Chlamydia screens dropped after cervical cancer screening change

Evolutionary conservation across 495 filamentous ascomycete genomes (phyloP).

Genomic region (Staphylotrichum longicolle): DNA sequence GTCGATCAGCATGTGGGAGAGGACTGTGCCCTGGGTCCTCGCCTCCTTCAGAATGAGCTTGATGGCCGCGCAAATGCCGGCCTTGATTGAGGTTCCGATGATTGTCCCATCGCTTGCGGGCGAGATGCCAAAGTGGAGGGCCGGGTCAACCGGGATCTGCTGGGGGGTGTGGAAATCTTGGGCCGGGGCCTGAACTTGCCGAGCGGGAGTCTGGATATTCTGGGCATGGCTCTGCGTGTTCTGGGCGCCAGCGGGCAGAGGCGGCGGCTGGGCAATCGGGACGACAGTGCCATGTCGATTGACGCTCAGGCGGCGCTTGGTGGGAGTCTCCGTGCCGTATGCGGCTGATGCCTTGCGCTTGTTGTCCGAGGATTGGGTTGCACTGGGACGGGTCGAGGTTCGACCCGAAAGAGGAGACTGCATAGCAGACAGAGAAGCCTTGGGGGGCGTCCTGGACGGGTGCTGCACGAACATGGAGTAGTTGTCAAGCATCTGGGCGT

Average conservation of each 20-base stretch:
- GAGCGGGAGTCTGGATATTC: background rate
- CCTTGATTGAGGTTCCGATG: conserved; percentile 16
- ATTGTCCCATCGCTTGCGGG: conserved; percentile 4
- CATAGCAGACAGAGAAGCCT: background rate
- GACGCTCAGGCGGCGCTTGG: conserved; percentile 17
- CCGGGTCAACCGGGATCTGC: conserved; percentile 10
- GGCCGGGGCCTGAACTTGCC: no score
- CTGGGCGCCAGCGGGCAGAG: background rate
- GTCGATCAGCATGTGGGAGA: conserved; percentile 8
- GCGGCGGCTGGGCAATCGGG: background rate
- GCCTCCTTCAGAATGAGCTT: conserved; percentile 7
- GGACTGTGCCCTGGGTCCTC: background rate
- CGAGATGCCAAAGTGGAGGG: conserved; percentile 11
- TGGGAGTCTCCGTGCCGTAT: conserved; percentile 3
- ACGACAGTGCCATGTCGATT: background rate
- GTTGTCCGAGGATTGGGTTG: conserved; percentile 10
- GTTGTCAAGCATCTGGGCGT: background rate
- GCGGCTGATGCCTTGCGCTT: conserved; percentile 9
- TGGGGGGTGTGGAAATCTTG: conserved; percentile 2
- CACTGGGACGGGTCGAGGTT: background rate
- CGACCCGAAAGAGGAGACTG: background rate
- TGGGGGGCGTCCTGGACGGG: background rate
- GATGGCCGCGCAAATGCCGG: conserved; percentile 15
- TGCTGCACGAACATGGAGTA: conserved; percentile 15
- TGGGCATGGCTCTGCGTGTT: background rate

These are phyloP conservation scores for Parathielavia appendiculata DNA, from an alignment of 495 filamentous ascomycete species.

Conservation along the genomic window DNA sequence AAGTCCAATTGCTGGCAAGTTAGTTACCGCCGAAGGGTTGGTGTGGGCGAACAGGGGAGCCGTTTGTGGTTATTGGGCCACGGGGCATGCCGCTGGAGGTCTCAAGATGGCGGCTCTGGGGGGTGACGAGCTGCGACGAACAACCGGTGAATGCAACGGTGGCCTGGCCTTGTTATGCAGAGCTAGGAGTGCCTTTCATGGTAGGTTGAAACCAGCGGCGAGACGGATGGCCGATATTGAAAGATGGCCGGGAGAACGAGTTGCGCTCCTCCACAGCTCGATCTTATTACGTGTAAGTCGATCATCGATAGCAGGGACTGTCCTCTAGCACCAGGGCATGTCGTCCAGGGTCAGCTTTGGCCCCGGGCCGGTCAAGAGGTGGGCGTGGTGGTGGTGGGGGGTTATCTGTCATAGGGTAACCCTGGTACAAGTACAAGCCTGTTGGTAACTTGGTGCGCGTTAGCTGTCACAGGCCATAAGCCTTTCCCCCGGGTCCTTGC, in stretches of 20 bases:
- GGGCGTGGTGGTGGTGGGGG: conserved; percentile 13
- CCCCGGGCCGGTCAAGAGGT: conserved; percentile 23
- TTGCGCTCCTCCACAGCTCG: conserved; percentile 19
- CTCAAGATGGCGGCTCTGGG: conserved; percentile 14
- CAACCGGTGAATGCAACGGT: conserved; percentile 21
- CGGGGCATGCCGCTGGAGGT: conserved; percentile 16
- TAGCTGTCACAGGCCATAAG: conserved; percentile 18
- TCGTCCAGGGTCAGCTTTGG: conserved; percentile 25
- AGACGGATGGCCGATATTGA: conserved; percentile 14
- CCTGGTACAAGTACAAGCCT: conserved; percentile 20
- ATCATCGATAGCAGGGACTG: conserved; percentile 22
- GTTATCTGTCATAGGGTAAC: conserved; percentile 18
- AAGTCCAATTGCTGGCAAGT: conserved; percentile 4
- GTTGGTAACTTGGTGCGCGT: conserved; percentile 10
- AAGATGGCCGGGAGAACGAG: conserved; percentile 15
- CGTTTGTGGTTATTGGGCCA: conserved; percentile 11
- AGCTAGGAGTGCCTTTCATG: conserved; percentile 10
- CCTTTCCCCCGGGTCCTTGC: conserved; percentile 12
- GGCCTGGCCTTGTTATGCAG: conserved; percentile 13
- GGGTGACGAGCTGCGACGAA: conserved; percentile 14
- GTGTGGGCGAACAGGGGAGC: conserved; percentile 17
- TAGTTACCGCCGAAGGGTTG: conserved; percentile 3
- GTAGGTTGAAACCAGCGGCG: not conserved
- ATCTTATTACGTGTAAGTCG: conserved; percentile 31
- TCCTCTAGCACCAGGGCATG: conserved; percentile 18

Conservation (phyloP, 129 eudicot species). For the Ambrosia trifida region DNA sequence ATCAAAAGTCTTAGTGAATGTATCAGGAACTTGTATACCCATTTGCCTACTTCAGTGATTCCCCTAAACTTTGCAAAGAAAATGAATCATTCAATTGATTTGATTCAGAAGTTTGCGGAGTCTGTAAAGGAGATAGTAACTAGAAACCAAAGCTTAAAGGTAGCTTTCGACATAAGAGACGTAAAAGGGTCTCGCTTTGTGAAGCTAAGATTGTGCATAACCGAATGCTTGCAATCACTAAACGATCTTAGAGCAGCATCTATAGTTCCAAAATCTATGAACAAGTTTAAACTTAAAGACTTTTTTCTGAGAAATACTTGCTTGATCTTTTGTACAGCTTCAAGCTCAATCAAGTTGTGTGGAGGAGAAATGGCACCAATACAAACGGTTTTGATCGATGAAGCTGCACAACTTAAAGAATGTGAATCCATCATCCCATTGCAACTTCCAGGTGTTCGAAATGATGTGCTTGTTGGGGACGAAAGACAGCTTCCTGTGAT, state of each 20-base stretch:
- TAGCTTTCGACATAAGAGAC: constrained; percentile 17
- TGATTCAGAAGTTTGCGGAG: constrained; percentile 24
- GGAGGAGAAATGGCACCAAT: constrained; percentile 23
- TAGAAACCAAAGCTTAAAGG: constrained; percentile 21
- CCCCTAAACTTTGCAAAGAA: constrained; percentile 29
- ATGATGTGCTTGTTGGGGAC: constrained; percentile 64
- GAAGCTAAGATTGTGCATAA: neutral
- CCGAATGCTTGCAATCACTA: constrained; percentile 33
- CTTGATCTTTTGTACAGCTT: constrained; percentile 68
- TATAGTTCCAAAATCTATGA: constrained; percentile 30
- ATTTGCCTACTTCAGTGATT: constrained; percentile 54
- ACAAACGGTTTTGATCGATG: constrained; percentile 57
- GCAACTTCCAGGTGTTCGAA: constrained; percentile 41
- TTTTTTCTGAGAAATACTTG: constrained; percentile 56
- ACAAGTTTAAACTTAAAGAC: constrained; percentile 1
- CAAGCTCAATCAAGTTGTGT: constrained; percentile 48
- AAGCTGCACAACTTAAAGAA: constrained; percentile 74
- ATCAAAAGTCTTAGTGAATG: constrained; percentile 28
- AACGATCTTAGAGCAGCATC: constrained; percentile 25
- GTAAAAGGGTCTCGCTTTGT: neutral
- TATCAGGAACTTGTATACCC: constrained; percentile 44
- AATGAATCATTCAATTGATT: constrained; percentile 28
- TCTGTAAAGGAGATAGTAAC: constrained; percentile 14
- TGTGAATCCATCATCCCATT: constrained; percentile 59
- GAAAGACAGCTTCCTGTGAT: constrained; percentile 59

According to a 2013 fact sheet from the CDC, an estimated 2.8 million new chlamydia infections occur in the United States each year, and the highest prevalence of these infections is among females ages 15-24. Those numbers helped prompt researchers to investigate how a 2009 change in an American College of Obstetricians and Gynecologists recommendation on cervical cancer screening might affect the rate of chlamydia screening, given that the two tests had frequently been co-administered.
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